Sunday, May 11, 2008

My Daughter's Piece of History

Mother's Day turns 100 this year. Back in 1908 -- the celebration started in Grafton, West Virginia -- which just happens to be the home town of my daughter's great-great grandmother, on her father's side. This is perhaps one of the biggest claims to fame in her family. Back then, Anna Jarvis -- not a mother herself -- encouraged people to give mothers a single white carnation, to signify the purity of a mother's love. Besides her own mother, I am told one of Anna's inspirations was my daughter's Granny Gaye -- who herself had a gaggle of children -- numbering in the double digits. One of them was my daughter's sweet great-grandma Mary, who died peacefully, while my bright-eyed baby daughter waited by her bed. Anna and Gaye went to church together, in that small and poor town. From their efforts -- the holiday grew from a small church in the coal mining village of Grafton, to a worldwide Hallmark extravaganza.

So what would Anna and Gaye say, if they saw the way it's celebrated now? Would they want to shake off all the material trappings -- the presents, the elaborate restaurant meals, the pedicures -- like they snapped their dusty rugs each night? Would they chuckle at my sullen mood today -- when i know i won't be getting a flower of any color from my daughter's father? Would they laugh and tell me how their coal mining husbands had little to do with raising their kids -- besides bringing home the food to feed them? Would they tell me that motherhood never has been a Sunday stroll -- so just get over it? 100 years after the holiday began -- Granny Gaye's progeny is flung all the way across the continent -- from the hills of West Virginia -- to the coastal valleys of Oregon. Could she have imagined her great-great granddaughter, fashioning plastic plates in a Portland preschool, to give to her mama on mother's day? Would they be impressed at that much effort from a four-year old -- compared to plucking a single white flower from the garden?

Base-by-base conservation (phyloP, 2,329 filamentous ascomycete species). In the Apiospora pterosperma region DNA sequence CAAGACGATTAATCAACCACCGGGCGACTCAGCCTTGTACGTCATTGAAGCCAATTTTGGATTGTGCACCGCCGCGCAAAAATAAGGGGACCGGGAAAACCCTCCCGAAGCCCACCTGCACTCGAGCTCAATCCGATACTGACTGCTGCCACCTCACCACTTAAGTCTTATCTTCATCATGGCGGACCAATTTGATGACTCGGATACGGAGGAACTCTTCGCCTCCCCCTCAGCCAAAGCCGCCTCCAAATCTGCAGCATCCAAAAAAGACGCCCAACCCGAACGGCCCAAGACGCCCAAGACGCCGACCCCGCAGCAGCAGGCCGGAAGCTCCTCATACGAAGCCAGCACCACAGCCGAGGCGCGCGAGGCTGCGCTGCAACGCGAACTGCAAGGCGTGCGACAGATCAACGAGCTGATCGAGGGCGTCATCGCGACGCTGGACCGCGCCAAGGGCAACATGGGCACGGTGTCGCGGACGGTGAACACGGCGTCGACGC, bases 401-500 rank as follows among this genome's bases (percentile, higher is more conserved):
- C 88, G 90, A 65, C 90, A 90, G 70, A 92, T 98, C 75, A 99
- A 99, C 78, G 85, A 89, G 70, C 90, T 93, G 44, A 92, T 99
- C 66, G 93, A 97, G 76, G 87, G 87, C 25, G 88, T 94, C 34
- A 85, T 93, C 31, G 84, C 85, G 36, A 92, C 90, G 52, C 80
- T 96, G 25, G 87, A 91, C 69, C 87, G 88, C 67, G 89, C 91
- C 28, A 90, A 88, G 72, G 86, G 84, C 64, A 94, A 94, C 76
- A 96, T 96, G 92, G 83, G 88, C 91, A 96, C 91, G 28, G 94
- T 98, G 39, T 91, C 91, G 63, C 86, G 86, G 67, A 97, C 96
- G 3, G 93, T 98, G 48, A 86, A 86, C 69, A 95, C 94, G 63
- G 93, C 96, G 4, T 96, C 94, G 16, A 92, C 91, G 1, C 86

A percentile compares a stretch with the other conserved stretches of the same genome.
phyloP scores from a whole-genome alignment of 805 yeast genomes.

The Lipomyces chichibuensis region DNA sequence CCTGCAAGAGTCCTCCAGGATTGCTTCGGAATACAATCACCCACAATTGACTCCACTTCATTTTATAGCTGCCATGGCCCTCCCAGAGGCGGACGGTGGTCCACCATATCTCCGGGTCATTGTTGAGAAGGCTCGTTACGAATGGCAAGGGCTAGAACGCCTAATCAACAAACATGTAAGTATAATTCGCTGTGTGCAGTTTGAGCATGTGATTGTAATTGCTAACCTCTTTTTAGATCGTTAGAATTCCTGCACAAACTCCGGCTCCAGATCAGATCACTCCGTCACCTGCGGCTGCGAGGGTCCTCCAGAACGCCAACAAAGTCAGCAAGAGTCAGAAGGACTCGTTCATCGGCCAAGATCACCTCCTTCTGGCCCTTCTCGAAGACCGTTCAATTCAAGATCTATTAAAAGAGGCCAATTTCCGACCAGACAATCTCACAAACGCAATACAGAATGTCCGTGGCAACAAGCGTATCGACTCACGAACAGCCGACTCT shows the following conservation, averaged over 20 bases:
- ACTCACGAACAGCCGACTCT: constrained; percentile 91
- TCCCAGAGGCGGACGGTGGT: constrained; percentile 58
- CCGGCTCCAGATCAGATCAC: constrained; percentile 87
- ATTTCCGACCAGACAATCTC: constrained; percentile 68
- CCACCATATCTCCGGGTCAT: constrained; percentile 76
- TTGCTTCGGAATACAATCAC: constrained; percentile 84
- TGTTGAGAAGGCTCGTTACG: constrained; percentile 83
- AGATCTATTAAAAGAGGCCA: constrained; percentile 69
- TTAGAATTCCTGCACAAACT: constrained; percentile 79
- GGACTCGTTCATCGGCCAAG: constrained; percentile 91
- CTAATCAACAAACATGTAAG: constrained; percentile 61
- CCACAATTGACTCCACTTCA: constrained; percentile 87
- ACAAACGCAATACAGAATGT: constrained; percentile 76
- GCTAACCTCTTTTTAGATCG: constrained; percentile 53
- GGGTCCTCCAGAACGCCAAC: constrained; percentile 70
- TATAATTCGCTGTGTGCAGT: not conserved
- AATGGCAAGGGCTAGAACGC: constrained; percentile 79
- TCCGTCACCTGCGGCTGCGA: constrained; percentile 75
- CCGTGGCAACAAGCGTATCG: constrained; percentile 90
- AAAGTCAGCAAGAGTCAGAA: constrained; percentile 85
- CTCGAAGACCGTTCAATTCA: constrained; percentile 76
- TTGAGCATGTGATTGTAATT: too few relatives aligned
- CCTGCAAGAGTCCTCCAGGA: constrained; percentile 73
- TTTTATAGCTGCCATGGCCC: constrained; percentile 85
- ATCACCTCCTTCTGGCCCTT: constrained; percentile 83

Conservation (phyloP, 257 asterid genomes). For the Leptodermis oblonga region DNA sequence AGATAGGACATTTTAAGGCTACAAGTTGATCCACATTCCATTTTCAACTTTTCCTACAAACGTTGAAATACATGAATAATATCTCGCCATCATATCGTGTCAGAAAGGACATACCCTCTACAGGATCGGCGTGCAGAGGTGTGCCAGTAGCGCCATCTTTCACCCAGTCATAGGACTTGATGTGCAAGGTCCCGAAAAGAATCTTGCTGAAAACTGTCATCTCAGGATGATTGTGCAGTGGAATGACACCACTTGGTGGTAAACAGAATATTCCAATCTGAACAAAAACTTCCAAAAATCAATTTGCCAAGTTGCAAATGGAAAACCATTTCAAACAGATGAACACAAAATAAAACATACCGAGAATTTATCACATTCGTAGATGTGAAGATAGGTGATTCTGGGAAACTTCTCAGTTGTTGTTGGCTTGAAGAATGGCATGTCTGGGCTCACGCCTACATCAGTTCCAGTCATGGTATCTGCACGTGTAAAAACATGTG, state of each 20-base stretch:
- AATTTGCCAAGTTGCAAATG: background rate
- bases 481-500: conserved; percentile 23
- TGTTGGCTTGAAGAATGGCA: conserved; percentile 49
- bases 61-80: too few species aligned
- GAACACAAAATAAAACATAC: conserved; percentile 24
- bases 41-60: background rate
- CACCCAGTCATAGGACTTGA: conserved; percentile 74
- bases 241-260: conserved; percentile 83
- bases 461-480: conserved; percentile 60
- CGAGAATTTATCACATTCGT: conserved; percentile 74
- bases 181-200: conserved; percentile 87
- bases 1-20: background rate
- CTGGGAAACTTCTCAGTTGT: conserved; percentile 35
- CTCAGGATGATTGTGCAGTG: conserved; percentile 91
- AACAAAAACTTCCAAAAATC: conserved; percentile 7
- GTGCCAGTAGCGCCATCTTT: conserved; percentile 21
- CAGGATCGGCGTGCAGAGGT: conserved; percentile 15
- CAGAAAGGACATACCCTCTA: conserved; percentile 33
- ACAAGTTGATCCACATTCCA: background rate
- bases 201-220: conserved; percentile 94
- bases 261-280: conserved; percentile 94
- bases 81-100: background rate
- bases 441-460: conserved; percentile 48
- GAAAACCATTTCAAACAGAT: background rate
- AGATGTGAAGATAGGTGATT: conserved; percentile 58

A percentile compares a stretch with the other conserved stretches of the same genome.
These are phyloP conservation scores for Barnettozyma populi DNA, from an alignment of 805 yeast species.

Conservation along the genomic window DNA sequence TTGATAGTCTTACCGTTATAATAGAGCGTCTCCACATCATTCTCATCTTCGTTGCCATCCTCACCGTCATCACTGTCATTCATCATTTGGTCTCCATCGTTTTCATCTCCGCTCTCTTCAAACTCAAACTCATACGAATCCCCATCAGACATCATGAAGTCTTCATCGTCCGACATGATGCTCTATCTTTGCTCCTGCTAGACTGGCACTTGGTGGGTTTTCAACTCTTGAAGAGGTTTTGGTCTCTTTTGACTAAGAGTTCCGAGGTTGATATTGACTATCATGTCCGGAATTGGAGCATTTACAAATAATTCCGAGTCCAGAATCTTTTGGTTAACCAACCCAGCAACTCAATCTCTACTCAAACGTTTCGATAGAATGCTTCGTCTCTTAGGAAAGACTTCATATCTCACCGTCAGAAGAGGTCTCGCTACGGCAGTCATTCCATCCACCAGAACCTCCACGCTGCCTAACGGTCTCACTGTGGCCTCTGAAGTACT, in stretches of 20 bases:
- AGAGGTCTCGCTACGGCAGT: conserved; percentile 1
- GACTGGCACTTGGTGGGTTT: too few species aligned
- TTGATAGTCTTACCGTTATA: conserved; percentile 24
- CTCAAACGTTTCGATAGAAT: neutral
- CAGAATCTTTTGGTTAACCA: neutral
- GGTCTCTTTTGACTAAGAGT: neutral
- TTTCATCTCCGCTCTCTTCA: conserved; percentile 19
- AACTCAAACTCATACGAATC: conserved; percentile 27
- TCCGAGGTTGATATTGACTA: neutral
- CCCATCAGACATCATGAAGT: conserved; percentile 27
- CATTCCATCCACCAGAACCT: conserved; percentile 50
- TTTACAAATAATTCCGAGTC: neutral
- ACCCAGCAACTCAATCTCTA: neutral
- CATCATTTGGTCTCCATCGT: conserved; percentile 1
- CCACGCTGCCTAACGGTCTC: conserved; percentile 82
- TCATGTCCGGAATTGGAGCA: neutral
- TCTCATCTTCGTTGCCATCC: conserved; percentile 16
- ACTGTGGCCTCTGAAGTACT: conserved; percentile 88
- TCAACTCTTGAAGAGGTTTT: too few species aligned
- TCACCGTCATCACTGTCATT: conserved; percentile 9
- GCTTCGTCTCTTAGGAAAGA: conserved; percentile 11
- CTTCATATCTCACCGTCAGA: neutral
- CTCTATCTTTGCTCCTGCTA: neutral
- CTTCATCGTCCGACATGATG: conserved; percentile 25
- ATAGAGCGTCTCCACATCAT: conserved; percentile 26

At that church in Grafton today -- they're still giving mothers a single white carnation, just like back in the day. Sweet, pure and simple.

Addendum:

I went to the grocery store after i wrote this post today and when i came back to my car, there was a yellow carnation just sitting next to my driver's side door.

The Universe gave me a carnation -- albeit, slightly more pissed-on-looking than the Grafton variety... but still.

1 comment:

MIUMIU said...
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